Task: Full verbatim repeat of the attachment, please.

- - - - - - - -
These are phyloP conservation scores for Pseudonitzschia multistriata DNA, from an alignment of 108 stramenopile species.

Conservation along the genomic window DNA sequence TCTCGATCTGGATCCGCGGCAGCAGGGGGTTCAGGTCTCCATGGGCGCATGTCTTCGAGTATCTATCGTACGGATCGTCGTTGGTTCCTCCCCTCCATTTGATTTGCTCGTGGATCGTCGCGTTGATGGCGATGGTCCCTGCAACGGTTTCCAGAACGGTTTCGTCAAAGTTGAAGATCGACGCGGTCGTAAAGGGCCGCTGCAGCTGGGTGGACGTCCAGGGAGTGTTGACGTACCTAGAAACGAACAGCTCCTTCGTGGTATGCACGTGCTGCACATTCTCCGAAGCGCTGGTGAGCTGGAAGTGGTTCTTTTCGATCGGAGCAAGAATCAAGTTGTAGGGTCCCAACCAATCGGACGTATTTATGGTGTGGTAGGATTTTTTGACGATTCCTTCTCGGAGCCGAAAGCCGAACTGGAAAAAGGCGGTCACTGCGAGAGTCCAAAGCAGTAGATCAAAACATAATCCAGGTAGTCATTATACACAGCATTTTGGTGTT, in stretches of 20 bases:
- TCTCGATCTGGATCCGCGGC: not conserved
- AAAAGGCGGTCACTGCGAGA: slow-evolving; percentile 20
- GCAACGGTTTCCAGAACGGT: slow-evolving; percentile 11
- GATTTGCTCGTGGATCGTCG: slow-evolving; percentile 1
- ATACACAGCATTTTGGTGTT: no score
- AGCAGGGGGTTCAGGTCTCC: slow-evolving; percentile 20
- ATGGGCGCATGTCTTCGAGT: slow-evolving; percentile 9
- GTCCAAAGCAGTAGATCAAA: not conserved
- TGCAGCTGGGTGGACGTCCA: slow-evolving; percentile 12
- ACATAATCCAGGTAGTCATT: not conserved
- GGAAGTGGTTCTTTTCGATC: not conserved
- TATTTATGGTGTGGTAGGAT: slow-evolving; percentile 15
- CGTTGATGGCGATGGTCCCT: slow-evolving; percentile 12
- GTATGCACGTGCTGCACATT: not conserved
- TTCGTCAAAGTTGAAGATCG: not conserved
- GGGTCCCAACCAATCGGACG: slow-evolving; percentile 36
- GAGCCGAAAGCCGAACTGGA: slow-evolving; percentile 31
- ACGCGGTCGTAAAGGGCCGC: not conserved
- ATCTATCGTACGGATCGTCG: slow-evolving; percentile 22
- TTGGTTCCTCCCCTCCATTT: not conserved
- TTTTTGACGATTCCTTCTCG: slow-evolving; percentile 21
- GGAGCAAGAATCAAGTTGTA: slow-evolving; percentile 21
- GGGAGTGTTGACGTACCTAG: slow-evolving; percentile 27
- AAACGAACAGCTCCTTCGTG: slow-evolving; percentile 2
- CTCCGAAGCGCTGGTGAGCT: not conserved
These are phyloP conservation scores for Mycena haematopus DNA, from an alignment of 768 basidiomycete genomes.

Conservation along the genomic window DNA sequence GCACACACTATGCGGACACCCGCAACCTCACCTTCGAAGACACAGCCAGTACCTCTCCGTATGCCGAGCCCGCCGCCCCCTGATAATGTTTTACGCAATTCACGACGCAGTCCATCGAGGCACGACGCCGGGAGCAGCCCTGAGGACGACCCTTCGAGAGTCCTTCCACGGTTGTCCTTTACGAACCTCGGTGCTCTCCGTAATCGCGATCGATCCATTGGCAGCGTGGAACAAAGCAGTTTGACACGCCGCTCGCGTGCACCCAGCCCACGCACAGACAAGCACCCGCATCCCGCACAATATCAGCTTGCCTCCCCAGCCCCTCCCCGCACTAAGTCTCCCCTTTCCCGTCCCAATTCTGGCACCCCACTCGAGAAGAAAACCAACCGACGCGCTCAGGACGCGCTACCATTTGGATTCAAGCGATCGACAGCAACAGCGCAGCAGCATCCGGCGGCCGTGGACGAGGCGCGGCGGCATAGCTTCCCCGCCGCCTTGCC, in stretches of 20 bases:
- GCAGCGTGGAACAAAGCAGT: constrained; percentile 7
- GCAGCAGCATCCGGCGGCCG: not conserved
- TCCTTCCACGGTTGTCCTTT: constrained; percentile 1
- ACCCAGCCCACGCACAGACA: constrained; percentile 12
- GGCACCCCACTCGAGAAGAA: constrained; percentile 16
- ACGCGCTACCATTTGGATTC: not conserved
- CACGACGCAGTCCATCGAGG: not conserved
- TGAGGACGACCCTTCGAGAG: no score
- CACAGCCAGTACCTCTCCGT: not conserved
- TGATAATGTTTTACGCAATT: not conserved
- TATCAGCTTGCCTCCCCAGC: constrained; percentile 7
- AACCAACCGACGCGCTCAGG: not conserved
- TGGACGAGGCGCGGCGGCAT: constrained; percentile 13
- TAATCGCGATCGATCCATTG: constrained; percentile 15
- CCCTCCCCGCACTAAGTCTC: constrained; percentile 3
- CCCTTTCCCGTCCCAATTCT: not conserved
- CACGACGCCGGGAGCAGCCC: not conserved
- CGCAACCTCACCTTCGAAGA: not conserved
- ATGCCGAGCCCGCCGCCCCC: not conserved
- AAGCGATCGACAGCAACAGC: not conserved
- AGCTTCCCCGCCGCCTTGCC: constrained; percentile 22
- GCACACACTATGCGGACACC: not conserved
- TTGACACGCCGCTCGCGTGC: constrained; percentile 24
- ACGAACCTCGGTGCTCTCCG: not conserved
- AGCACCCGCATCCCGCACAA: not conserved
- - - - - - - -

These are phyloP conservation scores for Pseudonitzschia multistriata DNA, from an alignment of 108 stramenopile species.

Conservation along the genomic window DNA sequence TCTCGATCTGGATCCGCGGCAGCAGGGGGTTCAGGTCTCCATGGGCGCATGTCTTCGAGTATCTATCGTACGGATCGTCGTTGGTTCCTCCCCTCCATTTGATTTGCTCGTGGATCGTCGCGTTGATGGCGATGGTCCCTGCAACGGTTTCCAGAACGGTTTCGTCAAAGTTGAAGATCGACGCGGTCGTAAAGGGCCGCTGCAGCTGGGTGGACGTCCAGGGAGTGTTGACGTACCTAGAAACGAACAGCTCCTTCGTGGTATGCACGTGCTGCACATTCTCCGAAGCGCTGGTGAGCTGGAAGTGGTTCTTTTCGATCGGAGCAAGAATCAAGTTGTAGGGTCCCAACCAATCGGACGTATTTATGGTGTGGTAGGATTTTTTGACGATTCCTTCTCGGAGCCGAAAGCCGAACTGGAAAAAGGCGGTCACTGCGAGAGTCCAAAGCAGTAGATCAAAACATAATCCAGGTAGTCATTATACACAGCATTTTGGTGTT, in stretches of 20 bases:
- TCTCGATCTGGATCCGCGGC: not conserved
- AAAAGGCGGTCACTGCGAGA: slow-evolving; percentile 20
- GCAACGGTTTCCAGAACGGT: slow-evolving; percentile 11
- GATTTGCTCGTGGATCGTCG: slow-evolving; percentile 1
- ATACACAGCATTTTGGTGTT: no score
- AGCAGGGGGTTCAGGTCTCC: slow-evolving; percentile 20
- ATGGGCGCATGTCTTCGAGT: slow-evolving; percentile 9
- GTCCAAAGCAGTAGATCAAA: not conserved
- TGCAGCTGGGTGGACGTCCA: slow-evolving; percentile 12
- ACATAATCCAGGTAGTCATT: not conserved
- GGAAGTGGTTCTTTTCGATC: not conserved
- TATTTATGGTGTGGTAGGAT: slow-evolving; percentile 15
- CGTTGATGGCGATGGTCCCT: slow-evolving; percentile 12
- GTATGCACGTGCTGCACATT: not conserved
- TTCGTCAAAGTTGAAGATCG: not conserved
- GGGTCCCAACCAATCGGACG: slow-evolving; percentile 36
- GAGCCGAAAGCCGAACTGGA: slow-evolving; percentile 31
- ACGCGGTCGTAAAGGGCCGC: not conserved
- ATCTATCGTACGGATCGTCG: slow-evolving; percentile 22
- TTGGTTCCTCCCCTCCATTT: not conserved
- TTTTTGACGATTCCTTCTCG: slow-evolving; percentile 21
- GGAGCAAGAATCAAGTTGTA: slow-evolving; percentile 21
- GGGAGTGTTGACGTACCTAG: slow-evolving; percentile 27
- AAACGAACAGCTCCTTCGTG: slow-evolving; percentile 2
- CTCCGAAGCGCTGGTGAGCT: not conserved
These are phyloP conservation scores for Mycena haematopus DNA, from an alignment of 768 basidiomycete genomes.

Conservation along the genomic window DNA sequence GCACACACTATGCGGACACCCGCAACCTCACCTTCGAAGACACAGCCAGTACCTCTCCGTATGCCGAGCCCGCCGCCCCCTGATAATGTTTTACGCAATTCACGACGCAGTCCATCGAGGCACGACGCCGGGAGCAGCCCTGAGGACGACCCTTCGAGAGTCCTTCCACGGTTGTCCTTTACGAACCTCGGTGCTCTCCGTAATCGCGATCGATCCATTGGCAGCGTGGAACAAAGCAGTTTGACACGCCGCTCGCGTGCACCCAGCCCACGCACAGACAAGCACCCGCATCCCGCACAATATCAGCTTGCCTCCCCAGCCCCTCCCCGCACTAAGTCTCCCCTTTCCCGTCCCAATTCTGGCACCCCACTCGAGAAGAAAACCAACCGACGCGCTCAGGACGCGCTACCATTTGGATTCAAGCGATCGACAGCAACAGCGCAGCAGCATCCGGCGGCCGTGGACGAGGCGCGGCGGCATAGCTTCCCCGCCGCCTTGCC, in stretches of 20 bases:
- GCAGCGTGGAACAAAGCAGT: constrained; percentile 7
- GCAGCAGCATCCGGCGGCCG: not conserved
- TCCTTCCACGGTTGTCCTTT: constrained; percentile 1
- ACCCAGCCCACGCACAGACA: constrained; percentile 12
- GGCACCCCACTCGAGAAGAA: constrained; percentile 16
- ACGCGCTACCATTTGGATTC: not conserved
- CACGACGCAGTCCATCGAGG: not conserved
- TGAGGACGACCCTTCGAGAG: no score
- CACAGCCAGTACCTCTCCGT: not conserved
- TGATAATGTTTTACGCAATT: not conserved
- TATCAGCTTGCCTCCCCAGC: constrained; percentile 7
- AACCAACCGACGCGCTCAGG: not conserved
- TGGACGAGGCGCGGCGGCAT: constrained; percentile 13
- TAATCGCGATCGATCCATTG: constrained; percentile 15
- CCCTCCCCGCACTAAGTCTC: constrained; percentile 3
- CCCTTTCCCGTCCCAATTCT: not conserved
- CACGACGCCGGGAGCAGCCC: not conserved
- CGCAACCTCACCTTCGAAGA: not conserved
- ATGCCGAGCCCGCCGCCCCC: not conserved
- AAGCGATCGACAGCAACAGC: not conserved
- AGCTTCCCCGCCGCCTTGCC: constrained; percentile 22
- GCACACACTATGCGGACACC: not conserved
- TTGACACGCCGCTCGCGTGC: constrained; percentile 24
- ACGAACCTCGGTGCTCTCCG: not conserved
- AGCACCCGCATCCCGCACAA: not conserved